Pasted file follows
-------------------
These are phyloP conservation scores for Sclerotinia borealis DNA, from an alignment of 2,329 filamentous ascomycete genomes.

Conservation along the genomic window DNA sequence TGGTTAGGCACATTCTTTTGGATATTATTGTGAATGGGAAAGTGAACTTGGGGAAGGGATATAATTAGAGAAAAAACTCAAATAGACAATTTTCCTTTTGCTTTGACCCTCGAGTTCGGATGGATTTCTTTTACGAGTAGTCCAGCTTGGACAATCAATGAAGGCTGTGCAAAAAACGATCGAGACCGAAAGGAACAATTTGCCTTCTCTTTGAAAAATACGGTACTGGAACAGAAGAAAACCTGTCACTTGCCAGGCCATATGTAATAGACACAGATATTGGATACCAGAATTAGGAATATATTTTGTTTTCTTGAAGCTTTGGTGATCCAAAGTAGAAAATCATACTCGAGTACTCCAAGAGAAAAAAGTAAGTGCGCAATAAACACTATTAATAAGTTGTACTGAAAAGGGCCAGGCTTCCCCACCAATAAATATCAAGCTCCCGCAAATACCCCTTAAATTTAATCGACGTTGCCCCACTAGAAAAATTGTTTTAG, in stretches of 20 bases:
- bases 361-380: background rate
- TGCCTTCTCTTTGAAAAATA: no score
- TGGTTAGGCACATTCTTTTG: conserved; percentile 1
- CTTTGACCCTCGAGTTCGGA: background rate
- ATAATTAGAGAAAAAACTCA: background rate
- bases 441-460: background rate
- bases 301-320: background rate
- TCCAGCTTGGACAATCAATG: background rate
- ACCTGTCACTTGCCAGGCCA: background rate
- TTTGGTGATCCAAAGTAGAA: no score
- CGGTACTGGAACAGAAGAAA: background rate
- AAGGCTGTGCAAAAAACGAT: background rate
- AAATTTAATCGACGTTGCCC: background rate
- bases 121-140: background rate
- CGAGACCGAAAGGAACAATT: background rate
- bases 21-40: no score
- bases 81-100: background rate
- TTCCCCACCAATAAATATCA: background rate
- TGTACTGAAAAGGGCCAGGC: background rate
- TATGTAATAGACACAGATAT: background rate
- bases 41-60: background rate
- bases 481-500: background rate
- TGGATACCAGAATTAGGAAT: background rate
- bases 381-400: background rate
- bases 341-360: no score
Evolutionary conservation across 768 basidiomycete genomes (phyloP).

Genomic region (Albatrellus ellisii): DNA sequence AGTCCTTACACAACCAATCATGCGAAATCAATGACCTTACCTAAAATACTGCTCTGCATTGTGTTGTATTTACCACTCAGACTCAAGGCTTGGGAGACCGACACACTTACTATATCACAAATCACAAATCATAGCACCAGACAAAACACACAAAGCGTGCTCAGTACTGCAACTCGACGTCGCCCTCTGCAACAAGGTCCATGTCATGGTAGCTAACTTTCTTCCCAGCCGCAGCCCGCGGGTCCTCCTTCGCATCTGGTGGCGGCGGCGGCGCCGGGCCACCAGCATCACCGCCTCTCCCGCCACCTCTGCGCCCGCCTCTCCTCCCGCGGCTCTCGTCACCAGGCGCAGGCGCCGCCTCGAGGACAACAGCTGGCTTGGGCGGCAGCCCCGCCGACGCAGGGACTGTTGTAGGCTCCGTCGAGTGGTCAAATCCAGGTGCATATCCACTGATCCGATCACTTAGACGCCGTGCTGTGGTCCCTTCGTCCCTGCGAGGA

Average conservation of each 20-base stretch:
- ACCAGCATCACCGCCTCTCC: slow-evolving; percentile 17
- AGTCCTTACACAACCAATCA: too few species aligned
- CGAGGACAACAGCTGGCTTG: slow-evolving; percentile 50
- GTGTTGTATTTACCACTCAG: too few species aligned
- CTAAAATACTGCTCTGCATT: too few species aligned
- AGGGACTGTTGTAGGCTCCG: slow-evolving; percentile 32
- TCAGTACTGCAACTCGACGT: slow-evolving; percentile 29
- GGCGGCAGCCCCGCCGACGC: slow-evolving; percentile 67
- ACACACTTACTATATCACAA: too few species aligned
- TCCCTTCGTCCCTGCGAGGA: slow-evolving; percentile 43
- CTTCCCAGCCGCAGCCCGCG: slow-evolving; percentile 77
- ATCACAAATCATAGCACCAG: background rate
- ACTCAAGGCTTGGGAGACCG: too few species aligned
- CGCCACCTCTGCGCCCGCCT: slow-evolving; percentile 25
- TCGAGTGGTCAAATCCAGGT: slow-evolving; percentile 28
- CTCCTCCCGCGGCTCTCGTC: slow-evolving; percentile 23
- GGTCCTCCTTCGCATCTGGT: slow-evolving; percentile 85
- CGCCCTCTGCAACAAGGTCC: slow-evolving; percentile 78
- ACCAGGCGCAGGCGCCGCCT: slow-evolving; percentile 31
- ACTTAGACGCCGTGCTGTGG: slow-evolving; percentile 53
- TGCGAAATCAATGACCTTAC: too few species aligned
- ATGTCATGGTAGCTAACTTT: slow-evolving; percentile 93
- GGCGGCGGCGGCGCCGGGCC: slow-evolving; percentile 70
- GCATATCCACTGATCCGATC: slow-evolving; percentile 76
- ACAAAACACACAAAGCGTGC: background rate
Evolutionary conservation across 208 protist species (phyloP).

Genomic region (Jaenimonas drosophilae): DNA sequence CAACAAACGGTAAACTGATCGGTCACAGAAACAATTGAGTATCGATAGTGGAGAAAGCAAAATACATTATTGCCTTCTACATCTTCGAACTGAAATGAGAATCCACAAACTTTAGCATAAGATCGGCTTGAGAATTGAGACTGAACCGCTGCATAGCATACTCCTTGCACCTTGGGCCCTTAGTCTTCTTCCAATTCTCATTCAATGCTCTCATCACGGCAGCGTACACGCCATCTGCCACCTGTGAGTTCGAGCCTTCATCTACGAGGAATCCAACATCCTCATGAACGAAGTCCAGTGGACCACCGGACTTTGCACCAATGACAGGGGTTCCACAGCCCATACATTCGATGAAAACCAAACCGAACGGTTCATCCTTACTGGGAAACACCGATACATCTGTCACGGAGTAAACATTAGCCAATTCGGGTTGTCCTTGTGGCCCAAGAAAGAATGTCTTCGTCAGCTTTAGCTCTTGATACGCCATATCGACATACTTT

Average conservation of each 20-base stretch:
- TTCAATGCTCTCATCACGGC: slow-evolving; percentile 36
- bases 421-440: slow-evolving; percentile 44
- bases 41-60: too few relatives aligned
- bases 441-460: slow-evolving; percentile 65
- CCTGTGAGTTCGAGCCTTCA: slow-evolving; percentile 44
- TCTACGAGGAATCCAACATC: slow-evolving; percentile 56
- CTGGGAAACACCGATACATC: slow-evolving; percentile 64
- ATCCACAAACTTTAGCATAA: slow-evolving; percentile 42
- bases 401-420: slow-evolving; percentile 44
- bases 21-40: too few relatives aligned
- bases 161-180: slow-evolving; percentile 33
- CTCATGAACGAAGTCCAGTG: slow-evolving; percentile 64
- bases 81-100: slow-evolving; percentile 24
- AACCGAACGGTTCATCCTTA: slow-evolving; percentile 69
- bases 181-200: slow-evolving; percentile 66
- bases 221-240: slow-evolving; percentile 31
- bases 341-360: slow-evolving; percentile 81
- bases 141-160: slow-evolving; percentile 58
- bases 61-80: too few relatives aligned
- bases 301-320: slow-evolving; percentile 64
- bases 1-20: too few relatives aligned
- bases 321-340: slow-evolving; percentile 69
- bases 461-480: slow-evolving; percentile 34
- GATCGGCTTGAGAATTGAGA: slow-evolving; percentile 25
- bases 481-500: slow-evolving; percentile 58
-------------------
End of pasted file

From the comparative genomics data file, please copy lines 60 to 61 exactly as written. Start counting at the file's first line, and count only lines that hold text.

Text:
- bases 421-440: slow-evolving; percentile 44
- bases 41-60: too few relatives aligned